This atonement can be broken down into various theories, one of which is the satisfaction theory of atonement, developed by Anselm of Canterbury (1033 – 1109). Anselm posited that sin unbalanced the order of justice in the universe. Once a sin has been performed, something good must be done in order to restore the balance. For example, a sin is incurrence of debt to God, the source of order, and that debt must be paid through true repentance (Albl 271). The work of Christ is to repair the breach human sin introduced into the relationship between humanity and God. Anselm argued in Cur Deus Homo that this work can be accomplished only by a God-man; one person equally divine and human. This doctrine of Christ is commonly called “Chalcedonian Christology” because it was created by the Council of Chalcedon in 451 CE (Visser 213).

One cannot explain the incarnation by appeal to any supposed obligation on God’s part to respect the devil’s rights over humanity. Since the devil had no such rights, so it appears that God would not have been acting unjustly if he had just delivered human beings the power of the devil by fiat. What reason did God have to redeemed mankind and the way he did, given that he was not under any obligation to do so? Anselm suggests that since we know God’s will is never irrational, we can be confident that God had some reason for doing what he did, even if we do not see or understand what the reason is (Visser 214).

Anselm believed he could prove, by unavoidable logical steps, that Christ was removed from the case, as if there had never existed anything to do with him, is it possible that without him mankind could have been saved (Anselm 261 – 262). A foundation of Christianity is that Jesus Christ died on the cross for our sins (Bible – King James version –1 Cor 15:3). In this way he fulfilled the old covenant sacrificial system, reconciled us to God, and changed our lives forever. This is the doctrine of the atonement (Mattison 1). At this point the author makes a faith claim, or commonly known as a knowledge claim, by positing “its reality is not in dispute”. I must interject here the whole subject is in dispute, and has been the center of debate for centuries. The author’s mere assertion in a knowledge claim that the atonement “reality” is not in dispute does not make it true. It does however assert that the atonement theory is an essential foundation of Christian religious belief. The author goes on to say, “we know that the atonement works; but how it works is not as clear.” Again, a knowledge claim is made; we have zero proof that the atonement works, at best it is a comforting theory for the faithful to cling to in order to validate their faith to themselves.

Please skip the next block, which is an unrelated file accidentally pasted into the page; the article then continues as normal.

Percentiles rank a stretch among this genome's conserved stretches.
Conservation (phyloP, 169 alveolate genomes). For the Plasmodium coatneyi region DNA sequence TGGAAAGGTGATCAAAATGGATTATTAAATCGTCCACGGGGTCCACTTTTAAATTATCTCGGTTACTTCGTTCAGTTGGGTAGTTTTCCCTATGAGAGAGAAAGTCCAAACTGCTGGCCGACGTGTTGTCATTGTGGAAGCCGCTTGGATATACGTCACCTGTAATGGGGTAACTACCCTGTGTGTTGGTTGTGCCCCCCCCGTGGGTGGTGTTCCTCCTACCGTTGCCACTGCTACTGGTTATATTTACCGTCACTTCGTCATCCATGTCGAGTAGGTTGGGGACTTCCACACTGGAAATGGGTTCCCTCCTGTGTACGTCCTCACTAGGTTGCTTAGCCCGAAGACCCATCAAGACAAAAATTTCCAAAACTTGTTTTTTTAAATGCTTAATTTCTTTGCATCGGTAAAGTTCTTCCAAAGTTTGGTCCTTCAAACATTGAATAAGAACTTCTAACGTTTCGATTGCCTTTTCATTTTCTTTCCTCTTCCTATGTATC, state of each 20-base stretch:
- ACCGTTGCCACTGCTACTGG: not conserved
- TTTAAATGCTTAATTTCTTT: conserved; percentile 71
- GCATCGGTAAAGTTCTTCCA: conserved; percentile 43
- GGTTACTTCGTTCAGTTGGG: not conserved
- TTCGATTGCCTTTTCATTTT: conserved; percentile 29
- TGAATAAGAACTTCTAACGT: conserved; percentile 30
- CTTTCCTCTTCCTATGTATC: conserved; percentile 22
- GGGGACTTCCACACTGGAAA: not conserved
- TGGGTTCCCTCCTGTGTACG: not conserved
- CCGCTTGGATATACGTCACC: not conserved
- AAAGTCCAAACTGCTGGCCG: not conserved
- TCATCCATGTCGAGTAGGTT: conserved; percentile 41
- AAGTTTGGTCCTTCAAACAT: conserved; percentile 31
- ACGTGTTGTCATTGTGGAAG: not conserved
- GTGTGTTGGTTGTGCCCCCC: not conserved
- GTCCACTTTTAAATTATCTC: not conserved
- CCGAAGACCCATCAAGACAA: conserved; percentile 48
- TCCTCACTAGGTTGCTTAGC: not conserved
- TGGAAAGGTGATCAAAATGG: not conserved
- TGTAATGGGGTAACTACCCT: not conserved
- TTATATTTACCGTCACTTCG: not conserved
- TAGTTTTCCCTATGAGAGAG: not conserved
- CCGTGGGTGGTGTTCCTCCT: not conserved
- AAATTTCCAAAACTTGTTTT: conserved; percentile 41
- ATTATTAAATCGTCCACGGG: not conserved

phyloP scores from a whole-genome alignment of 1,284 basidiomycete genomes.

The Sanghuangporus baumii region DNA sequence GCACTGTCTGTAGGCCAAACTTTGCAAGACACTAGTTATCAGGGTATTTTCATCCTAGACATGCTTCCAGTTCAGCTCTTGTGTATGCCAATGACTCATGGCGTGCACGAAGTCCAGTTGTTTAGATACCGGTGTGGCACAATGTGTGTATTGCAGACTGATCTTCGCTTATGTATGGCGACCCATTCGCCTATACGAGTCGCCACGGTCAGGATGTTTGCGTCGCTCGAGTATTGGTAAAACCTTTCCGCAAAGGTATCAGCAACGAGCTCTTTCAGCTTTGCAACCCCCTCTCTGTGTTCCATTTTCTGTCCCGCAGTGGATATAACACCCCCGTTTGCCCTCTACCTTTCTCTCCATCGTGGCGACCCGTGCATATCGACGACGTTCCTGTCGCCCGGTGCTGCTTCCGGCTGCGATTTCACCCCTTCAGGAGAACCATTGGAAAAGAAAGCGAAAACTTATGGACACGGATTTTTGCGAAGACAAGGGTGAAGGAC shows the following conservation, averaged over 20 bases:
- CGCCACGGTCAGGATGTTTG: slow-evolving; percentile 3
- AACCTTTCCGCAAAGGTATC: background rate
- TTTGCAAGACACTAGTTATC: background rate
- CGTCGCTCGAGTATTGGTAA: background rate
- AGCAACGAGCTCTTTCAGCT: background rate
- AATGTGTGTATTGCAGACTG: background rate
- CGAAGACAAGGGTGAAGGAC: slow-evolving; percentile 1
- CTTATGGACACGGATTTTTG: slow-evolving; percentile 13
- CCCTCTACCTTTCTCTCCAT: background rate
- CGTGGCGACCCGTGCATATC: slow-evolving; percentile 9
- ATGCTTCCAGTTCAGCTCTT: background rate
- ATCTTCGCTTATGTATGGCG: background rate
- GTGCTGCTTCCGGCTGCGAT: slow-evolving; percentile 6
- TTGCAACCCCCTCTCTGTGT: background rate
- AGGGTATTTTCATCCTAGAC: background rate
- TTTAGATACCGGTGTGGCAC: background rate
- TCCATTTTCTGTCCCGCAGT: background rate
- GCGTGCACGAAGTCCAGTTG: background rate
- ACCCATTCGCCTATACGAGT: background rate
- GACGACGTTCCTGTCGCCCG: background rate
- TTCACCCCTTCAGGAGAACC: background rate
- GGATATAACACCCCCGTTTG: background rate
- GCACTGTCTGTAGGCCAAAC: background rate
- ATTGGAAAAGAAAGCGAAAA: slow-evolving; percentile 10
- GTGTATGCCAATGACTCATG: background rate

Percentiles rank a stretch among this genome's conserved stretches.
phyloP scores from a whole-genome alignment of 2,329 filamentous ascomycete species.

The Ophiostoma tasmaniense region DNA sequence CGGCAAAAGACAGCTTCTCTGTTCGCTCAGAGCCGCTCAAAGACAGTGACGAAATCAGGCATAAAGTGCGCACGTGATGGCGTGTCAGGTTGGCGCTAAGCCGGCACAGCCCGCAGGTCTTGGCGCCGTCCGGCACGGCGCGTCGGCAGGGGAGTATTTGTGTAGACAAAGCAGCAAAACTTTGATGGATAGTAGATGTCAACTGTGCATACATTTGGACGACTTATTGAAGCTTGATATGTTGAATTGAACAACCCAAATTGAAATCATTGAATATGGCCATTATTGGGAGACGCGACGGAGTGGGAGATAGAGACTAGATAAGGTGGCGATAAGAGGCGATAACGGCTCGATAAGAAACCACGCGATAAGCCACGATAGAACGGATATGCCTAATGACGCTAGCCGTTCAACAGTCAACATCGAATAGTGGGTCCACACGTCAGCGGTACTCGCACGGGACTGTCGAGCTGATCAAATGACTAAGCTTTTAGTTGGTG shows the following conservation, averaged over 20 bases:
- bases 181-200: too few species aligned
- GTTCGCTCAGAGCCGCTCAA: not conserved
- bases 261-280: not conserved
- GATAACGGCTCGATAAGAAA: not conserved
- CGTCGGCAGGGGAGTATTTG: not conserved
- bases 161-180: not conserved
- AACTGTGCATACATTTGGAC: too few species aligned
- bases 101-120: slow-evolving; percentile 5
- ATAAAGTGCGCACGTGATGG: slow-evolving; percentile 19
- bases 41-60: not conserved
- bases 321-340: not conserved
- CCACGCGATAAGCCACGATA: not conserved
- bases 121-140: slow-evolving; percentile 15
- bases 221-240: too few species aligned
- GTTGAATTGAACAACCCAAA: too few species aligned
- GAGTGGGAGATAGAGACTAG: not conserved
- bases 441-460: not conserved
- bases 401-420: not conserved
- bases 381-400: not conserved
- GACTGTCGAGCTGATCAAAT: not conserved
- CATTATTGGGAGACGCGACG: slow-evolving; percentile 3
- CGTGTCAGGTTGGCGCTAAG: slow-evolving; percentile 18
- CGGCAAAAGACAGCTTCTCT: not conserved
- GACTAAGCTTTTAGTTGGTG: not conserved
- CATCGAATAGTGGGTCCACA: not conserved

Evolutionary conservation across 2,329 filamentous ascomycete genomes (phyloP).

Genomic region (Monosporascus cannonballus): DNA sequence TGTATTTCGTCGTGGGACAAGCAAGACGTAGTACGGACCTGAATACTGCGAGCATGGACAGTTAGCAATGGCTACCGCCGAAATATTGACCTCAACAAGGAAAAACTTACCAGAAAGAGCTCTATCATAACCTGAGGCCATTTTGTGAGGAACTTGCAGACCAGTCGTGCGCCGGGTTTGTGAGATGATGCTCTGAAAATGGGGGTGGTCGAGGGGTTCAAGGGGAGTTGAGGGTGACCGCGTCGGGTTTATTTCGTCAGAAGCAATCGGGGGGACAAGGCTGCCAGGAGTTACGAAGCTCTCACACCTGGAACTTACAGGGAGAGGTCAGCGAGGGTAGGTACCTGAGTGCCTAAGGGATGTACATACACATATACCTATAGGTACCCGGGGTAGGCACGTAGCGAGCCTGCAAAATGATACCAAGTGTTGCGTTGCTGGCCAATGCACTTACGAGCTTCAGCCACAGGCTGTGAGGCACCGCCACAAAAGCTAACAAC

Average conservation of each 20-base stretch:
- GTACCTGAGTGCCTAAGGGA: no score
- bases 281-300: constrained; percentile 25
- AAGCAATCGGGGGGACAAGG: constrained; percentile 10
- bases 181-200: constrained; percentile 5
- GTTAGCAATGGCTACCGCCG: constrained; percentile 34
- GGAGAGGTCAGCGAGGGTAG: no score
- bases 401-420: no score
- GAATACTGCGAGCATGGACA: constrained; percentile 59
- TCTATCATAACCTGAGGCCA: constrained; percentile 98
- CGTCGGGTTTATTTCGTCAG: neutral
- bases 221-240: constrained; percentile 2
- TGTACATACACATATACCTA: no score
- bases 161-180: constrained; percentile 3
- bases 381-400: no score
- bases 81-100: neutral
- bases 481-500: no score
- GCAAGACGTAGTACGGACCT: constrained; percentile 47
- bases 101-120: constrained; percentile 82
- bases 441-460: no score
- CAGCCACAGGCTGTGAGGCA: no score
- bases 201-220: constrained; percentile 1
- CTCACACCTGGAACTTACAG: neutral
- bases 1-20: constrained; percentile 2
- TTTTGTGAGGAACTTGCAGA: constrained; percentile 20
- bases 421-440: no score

“The Son of Man did not come to be served, but to serve, and to give his life as a ransom for many” (Bible –King James version – Matthew 20:28). The statement suggests that Jesus gave his life as an extreme expression of love for mankind. Iranaeus of Lyons argued that Jesus was paid as the ransom to the devil free people’s souls. This view was known as the ransom or classic theory. The ransom theory was the dominant theological theory for centuries until dismantled by Anselm of Canterbury. He pointed out that this theory empowered the devil too much, and he posited that Jesus’s life was ransom paid to God, not the devil. Anselm viewed sin as dishonorable conduct that went against God. Since God cannot ignore this conduct, a debt or “satisfaction” is required. Since mankind is unable to make the requisite level of satisfaction, God became human to do it on our behalf. Thus, Jesus was payment to God, not the devil. But since Jesus was part of the triune god, did god merely appease himself?

The church leaders developed doctrine to reflect Jesus Christ’s fulfilling of God’s will through active obedience, vice his passive obedience through death. Basically, God requires mankind to obey and live a life of perpetual obedience (Mattison 1). This endless cycle of perpetual intellectual and spiritual slavery upon birth, where we continuously strive to bow and scrape in deference to our alleged creator’s self-centered will and ego, is hardly what a thinking person would presume a deity of such universe and life creating power, would be so obsessed with. What kind of immature supreme being would create all of this, create life, destroy life, send part of his own “body” down in the form of a man through immaculate conception, so he can die on our behalf to satisfy God’s ego requirement for sacrifice. I don’t purport to understand the consciousness of this alleged magical creature, but it is hard to conceive such childish, disingenuous manipulation of life for the entertainment of itself. This dramatic, over thought, contrite, anthropocentric theory must be the creation of man’s imagination. How could it be anything else?